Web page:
A Holocene History Of Dynamic Water Column Redox Conditions In The Landsort Deep, Baltic Sea
2016 (English)In: American Journal of Science, ISSN 0002-9599, E-ISSN 1945-452X, Vol. 316, no 8, 713-745 p.Article in journal (Refereed) Published
The modern Baltic Sea is the world's largest anthropogenically forced anoxic basin. Using integrated geochemical records collected during Integrated Ocean Drilling Program (IODP) Expedition 347 from the deepest and one of the most reducing sub-basins in the Baltic Sea, Landsort Deep, we explore the degree and frequency of natural anoxia through the Baltic Holocene. A marked decrease in carbon-to-sulfur ratios (C/S) from the cores indicate the transition from the Baltic Ice Lake to the current brackish sea, which occurred about 8.5 kyrs B.P. Following this, laminations throughout sediments recording brackish deposition suggest sustained anoxia or extreme low oxygen, while high molybdenum (Mo) concentrations of >100 ppm and iron (Fe) geochemistry suggest water column sulfide accumulation, or euxinia, that persisted beyond seasonal timescales during deposition of two distinct sapropel units. Sedimentary Mo isotope values range from +1.11 to -0.50 permil, which are distinctly fractionated from modern Baltic seawater (+2.26 to -2.67 parts per thousand) and thus indicate that each of the sapropels experienced only weak and/or oscillatory euxinia-in contrast to the more stable euxinic conditions of more restricted basins. A shift in delta Mo-98 starting above the lower sapropel to a distinctly more negative range suggests particularly weak and oscillatory euxinia, with an enhanced contribution of manganese (Mn) redox cycling to Mo deposition relative to the lower portion of the profile. This conclusion is supported by extreme sedimentary Mn enrichments of up to 15 weight percent. We interpret the combined data to indicate episodic but major Baltic inflow events of saline and oxygenated North Sea water into the anoxic Landsort Deep that limited the concentrations and residence time of water column sulfide and caused episodic oxide deposition. Considering the temporal overlap between the most reducing conditions and periods of redox instability, we hypothesize that major Baltic inflows, as is observed today, lead to short-term instability while simultaneously supporting longer-term Baltic anoxia by strengthening the halocline. Ultimately, our results indicate that periods more reducing than the modern Baltic Sea have occurred naturally over the Holocene, but the characteristic dynamic saline inputs have historically prevented the relatively more widespread and stable anoxia observed in other classic restricted basins and will likely continue to do so.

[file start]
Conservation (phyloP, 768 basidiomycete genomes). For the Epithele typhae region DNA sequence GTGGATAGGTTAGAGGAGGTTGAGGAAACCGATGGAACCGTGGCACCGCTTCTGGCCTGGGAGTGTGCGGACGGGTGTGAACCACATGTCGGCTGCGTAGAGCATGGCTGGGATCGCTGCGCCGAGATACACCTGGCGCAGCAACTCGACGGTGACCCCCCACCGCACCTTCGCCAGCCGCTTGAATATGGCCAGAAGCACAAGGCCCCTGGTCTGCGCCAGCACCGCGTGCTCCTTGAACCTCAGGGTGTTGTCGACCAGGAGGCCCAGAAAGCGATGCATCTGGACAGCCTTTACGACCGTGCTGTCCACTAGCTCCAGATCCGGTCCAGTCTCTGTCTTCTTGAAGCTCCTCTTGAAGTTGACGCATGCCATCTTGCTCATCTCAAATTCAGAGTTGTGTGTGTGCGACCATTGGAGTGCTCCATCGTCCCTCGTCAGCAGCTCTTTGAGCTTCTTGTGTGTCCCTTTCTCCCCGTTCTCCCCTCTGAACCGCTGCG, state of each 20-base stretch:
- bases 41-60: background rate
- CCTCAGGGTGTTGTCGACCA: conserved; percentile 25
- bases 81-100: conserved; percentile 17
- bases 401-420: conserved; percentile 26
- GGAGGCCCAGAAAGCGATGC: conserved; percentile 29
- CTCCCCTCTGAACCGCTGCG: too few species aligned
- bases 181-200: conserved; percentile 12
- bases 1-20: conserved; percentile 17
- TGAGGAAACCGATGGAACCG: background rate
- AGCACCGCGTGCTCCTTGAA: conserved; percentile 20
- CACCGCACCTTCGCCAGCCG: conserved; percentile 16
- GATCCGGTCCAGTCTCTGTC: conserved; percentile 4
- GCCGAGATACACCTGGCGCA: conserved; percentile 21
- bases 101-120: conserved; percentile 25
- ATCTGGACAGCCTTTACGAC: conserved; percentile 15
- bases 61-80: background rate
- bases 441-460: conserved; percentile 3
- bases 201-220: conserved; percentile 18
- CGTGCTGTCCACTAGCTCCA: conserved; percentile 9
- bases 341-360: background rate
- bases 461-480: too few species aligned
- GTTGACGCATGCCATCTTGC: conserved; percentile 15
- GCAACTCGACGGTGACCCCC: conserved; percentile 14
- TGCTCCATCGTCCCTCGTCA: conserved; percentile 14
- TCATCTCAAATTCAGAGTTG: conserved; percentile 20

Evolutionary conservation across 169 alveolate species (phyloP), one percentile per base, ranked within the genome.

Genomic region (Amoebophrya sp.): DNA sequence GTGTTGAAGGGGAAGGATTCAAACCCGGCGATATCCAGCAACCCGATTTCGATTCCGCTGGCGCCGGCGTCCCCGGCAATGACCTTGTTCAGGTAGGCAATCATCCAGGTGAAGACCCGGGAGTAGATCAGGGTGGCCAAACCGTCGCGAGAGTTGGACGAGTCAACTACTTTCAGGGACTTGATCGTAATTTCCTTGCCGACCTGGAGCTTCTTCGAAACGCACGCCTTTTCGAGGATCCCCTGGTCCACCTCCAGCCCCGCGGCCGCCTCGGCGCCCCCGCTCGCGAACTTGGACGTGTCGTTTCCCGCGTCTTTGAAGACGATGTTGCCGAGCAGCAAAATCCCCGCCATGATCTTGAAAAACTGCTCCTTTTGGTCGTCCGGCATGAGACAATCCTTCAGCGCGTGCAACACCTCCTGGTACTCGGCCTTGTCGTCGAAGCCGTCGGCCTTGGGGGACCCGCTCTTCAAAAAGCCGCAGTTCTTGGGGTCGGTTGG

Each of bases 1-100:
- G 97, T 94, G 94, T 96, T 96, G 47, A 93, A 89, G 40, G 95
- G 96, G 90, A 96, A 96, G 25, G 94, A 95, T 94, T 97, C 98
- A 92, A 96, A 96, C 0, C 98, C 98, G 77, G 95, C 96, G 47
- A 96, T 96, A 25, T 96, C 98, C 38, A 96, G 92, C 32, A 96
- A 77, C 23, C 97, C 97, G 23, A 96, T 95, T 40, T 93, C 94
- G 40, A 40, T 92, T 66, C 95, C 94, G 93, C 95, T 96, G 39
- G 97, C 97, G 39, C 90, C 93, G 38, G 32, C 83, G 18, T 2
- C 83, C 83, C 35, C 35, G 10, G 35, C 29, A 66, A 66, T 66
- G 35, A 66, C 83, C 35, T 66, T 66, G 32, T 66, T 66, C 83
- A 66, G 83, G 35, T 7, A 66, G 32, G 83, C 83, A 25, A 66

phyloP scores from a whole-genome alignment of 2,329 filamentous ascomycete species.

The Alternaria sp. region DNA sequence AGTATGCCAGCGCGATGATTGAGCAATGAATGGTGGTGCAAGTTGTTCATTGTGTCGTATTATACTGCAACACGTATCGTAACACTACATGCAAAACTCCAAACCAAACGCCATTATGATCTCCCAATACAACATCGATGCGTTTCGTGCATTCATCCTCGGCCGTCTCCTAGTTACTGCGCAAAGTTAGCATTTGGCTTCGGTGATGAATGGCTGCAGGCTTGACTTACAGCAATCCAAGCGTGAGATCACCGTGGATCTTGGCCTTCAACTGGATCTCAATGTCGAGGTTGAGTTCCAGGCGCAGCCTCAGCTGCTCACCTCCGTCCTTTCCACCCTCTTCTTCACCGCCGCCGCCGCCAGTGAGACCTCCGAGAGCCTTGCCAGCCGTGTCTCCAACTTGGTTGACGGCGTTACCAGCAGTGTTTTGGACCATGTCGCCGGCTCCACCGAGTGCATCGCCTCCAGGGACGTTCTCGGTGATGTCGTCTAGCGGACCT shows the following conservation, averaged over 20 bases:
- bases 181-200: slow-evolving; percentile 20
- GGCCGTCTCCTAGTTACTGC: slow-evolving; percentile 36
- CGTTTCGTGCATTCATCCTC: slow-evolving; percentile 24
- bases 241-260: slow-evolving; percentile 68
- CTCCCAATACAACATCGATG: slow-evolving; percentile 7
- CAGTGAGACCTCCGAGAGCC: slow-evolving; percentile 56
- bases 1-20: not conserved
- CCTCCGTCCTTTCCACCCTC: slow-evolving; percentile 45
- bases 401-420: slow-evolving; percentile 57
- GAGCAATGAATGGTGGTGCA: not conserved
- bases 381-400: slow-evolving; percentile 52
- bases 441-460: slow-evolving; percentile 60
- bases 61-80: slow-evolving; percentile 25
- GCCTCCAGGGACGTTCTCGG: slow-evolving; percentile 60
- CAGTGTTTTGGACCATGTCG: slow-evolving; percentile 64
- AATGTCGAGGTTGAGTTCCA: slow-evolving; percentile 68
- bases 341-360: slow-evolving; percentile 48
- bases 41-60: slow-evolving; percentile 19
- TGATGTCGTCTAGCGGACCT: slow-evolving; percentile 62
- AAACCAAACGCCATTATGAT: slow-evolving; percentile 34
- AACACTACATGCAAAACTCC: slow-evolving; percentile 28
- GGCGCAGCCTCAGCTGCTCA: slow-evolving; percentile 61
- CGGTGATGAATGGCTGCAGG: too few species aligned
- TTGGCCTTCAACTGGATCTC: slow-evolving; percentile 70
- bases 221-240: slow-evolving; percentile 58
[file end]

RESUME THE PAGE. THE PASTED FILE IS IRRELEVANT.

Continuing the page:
Place, publisher, year, edition, pages
2016. Vol. 316, no 8, 713-745 p.
IODP Expedition 347, Baltic Sea, Landsort Deep, paleoredox, molybdenum isotopes
Research subject Baltic and East European studies
IdentifiersURN: urn:nbn:se:sh:diva-31074DOI: 10.2475/08.2016.01ISI: 000384939300001ScopusID: 2-s2.0-84990239020OAI: oai:DiVA.org:sh-31074DiVA: diva2:1044504